I was asked to put together a very fast deck suitable for internal evangelism – something that someone could use to convince other (technical) people in the organization that collaborative technology was something they should care about. I had one day to do it. Here it is – I’ll be working on it to make it more convincing, would value your opinions.
So we all talk about the benefits of collaboration (or at least all of us within a very narrow circle), but I rarely hear any discussion of one of the most critical components to unlocking potential productivity.
Most knowledge workers I know (and this varies widely with where they work) do not feel as though they are living to their potential.
When people have a sense of mission, that they are striving toward something meaningful, and that their contribution is making a significant difference along that path, then they are motivated and focused. They make decisionss, they don’t waste time, they are excited to be there.
This is the role of leadership. To ensure tht people have a mission and a vision that makes sense to them and that it is clear to them how their work forwards those goals.
Another great thing this does is to help people make the many decisions they need to in a way that will always tilt toward the goal. Including finding problems or challenges that would prevent the organization from reaching that goal, and sharing them in a way that they can be addressed and solved.
FOr example. I’ve never seen a team get really excited about “we’re going to launch these 10 features by March or else!!” Woohoo! rallying cry. Nope. And every one of you knows it.
Now try “We’re going to take this product to the next level, and become the most useful widget this market has ever dreamed of. And we can do it by getting these 10 things done”. Better.
A collaborative environment helps people get constant affirmation that their expertise is useful and their work is valuable. A well lead collaborative organization has a fine set of leaders at every level who understand that their role is to have a mission and include their team in it.
A collaborative environment keeps people engaged and focused on the work at hand – and that makes people happy. Really. There are several books on the subject. One of the most readable is called “Flow: The Psychology of Optimal Experience“, though there are many academic articles and books on the subject.
So imagine a workplace where the vast majority of people are engaged, valued, “Flowing”, toward your corporate mission. Would that be more productive than what you have today?
This is the goal of enterprise 2.0. A fully engaged workforce where the product of that work is instantaneously available where its needed anywhere in the organization.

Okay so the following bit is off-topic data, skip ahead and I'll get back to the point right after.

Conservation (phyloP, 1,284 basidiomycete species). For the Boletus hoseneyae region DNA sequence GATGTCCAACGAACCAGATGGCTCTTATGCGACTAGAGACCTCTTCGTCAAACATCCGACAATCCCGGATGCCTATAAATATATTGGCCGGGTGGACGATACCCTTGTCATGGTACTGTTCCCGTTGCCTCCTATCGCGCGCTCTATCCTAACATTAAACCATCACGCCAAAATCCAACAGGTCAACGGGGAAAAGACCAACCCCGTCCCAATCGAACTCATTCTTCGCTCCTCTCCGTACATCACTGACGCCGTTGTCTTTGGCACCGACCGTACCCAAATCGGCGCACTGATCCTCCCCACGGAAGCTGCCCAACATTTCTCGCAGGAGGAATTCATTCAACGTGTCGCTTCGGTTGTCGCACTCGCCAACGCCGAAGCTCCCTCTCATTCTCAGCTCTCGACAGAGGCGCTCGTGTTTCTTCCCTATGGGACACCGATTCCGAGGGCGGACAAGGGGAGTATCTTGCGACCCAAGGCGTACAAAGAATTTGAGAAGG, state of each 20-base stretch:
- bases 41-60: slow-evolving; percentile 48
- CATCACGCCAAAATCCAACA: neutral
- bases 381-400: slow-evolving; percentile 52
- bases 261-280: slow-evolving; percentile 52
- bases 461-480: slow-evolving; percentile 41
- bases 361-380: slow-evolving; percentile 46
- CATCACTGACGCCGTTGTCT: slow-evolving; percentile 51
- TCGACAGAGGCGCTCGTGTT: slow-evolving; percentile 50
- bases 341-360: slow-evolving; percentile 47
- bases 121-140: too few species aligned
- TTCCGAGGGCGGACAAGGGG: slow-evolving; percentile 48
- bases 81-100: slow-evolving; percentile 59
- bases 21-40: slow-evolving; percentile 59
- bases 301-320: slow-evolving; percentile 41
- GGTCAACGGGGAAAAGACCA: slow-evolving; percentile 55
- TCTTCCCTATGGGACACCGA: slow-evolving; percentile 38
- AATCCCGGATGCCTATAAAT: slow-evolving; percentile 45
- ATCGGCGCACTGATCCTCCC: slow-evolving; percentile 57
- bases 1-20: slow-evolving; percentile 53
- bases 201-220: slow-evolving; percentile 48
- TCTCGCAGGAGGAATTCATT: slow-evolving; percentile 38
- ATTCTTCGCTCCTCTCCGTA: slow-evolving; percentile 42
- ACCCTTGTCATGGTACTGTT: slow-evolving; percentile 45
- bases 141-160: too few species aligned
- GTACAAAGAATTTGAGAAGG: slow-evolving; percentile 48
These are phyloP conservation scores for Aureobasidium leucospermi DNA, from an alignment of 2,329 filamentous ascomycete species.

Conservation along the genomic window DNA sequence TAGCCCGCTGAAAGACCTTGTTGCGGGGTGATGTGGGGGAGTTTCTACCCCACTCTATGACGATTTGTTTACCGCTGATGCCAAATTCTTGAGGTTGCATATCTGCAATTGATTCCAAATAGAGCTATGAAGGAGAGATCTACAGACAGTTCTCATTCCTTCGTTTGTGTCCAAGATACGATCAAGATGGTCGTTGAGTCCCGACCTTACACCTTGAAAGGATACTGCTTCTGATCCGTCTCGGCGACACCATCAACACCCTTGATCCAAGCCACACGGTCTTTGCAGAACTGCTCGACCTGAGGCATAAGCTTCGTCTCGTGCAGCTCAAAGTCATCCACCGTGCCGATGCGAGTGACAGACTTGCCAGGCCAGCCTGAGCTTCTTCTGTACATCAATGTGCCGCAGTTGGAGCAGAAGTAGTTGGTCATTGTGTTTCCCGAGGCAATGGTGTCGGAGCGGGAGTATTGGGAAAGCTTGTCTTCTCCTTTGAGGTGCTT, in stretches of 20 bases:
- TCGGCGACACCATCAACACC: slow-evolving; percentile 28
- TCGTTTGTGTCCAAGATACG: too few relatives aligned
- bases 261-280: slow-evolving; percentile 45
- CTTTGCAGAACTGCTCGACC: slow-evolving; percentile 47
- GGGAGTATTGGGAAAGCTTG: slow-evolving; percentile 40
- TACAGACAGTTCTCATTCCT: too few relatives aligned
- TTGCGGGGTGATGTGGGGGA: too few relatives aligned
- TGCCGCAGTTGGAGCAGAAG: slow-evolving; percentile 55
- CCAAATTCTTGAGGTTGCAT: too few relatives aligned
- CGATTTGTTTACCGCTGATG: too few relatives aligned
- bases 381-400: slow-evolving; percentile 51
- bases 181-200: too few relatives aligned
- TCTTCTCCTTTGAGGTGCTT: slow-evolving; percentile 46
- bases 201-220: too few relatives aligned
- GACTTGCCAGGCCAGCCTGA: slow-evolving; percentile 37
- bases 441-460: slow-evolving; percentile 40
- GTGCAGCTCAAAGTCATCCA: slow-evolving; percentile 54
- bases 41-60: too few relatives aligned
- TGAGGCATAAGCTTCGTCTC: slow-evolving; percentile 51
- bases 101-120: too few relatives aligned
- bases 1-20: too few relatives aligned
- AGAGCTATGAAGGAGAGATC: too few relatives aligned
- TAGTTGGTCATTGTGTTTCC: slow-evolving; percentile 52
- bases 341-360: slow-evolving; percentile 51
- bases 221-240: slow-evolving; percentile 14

if people understand media management at all, its usually in its most basic form – an asset repository where you back it up and make it searchable via metadata. this concept hardly makes the ante in the digital media space these days, but this mundane concept is amusingly portrayed here:
Its a whole new world with all sorts of new twisty things to work out – at work too.
So – this collaborative culture we’re promoting and developing – its new, and people are banging around the middle and the edges.
Case in point. We, in our englightenedness, have a system (that you will certainly hear more about soon) where it takes approximately 3 seconds to set up a community. The community has a participant list, a wiki, a discussion feed and can hold docs.
There’s a (small) team that built a community to support a specific goal. They’re experimenting and trying to fly under the radar. One member – a well meaning one to be sure – wants them to “open” the group to the wide world, especially the team we can call the “broad responsibilities” team.
So – are they being open and transparent? No. Is that wrong? Maybe not.
Who is your team?
Your team is the set of people with whom your goals are aligned.
This implies that you have different teams for different goals.
You also have your day to day team, the slightly broader stakeholders team, and the general wide world of potentially interested parties team. They are all legitimate, and good things come from each.
But is transparency and collaboration the same across all three teams? Should it be?
Is it legitimate to want to fly under the radar? Or is this inherently anti-collaborative? What is the purpose of collaboration, and how is it affected by this sort of thing?
These dramas and many more will fold and unfold as we go forward. The good news, is that we’re learning a lot. The bad news is that learning is sometimes, uh, eventful.
My gut feeling is that there’s a place for small, insulated teams to do some experimentation, but at some point the insulation should come off. Or even better – what if this team was visible to others, but only if they were searching for a relevant term, tag or person – a sort of need to know filter? This wouldn’t be hiding, but not explicitly inviting participation unless there’s a reason.
I think at the very least its a great opportunity to dig into the value prop of collaboration a little deeper, and see what emerges.
Ok – half of the people involved are going to read this, so fire at will…